About Pallet Networks
What are Pallet Networks?
Pallet networks are co-operative organisations made up of groups of professional hauliers working together as Members, Shareholders or Licensees, providing cost-effective, nationwide, next day freight delivery services.
Because of the way they operate, pallet networks are the most cost-effective and environmentally efficient forms of road freight transportation.
What are the benefits of using a Pallet Network?
Using a Pallet Network to move freight enables customers to benefit from economies of scale in transport, without the need for investment in equipment and IT. Pallet networks offer next day deliveries to the vast majority of the UK, some offer weekend and Bank Holiday deliveries too. Customers have access to the latest track and trace technology ensuring security of their freight and providing high levels of customer service.
What are the benefits of joining a pallet network?
The pallet network operating model has the advantage of allowing relatively small pallet loads to be delivered cost-effectively and quickly, with savings for both the transport operator and the customer.
Being part of a pallet network gives a transport operator access to customers in all parts of the UK, secure in the knowledge that other members have been stringently vetted to ensure security of loads, reliability of service and financial security.
Why should I join a Pallet Network
On joining a pallet network you will be able to compete on a nationwide basis. For example, you can collect one 250kgs pallet in your local area and have it delivered the next day by 9am! Pallet Networks enable you to be a national service provider with a guaranteed working practice in place between the members.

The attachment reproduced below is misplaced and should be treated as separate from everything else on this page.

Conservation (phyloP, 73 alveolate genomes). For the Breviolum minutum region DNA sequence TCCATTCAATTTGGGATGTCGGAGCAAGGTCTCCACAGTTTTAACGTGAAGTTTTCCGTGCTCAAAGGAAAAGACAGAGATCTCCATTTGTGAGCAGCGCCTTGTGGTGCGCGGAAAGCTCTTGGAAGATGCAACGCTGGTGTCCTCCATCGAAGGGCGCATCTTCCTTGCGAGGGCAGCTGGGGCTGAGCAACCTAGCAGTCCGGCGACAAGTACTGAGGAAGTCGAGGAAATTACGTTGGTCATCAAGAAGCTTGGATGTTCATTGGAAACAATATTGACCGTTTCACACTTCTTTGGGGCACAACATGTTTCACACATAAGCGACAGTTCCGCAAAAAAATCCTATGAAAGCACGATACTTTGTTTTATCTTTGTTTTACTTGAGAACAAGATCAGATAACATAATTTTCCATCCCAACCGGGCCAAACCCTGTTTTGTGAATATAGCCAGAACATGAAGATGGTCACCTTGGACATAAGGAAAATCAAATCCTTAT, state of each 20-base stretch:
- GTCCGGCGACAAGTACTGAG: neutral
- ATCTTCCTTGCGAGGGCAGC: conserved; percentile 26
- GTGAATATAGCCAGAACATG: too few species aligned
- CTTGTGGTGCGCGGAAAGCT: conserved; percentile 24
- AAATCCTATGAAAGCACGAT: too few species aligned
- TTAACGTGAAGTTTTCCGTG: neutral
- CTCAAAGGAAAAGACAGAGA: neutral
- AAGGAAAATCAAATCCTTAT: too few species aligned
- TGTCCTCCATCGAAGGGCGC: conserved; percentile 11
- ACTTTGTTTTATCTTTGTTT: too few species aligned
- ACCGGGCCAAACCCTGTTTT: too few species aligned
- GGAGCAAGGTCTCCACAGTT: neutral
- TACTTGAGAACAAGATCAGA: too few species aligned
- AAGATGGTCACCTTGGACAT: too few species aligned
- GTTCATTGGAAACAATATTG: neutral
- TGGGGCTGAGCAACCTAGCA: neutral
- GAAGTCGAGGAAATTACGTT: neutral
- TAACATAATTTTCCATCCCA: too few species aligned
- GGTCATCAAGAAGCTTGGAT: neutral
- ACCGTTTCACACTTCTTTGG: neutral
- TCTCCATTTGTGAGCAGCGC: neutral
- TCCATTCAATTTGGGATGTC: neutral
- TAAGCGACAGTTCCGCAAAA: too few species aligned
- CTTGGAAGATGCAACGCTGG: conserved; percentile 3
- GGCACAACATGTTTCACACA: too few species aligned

How do I join a pallet network?
Each pallet network is unique. To find out which pallet network is right for your business see the Member page.
Pallet networks comprise local operators; any potential UK customer is no further, on average, than 6 miles from a pallet network member. Due to their proximity to the local market and because of the hub and spoke network that allows consolidation of freight, high levels of vehicle capacity utilisation are achieved, currently reaching more than 72% vehicle fill compared to 51% in some road freight sectors. This improved efficiency requires and estimated 800 fewer vehicles to transport the same amount of freight on the road. Fewer vehicles mean less congestion, less noise and reduced carbon and other noxious gas emissions.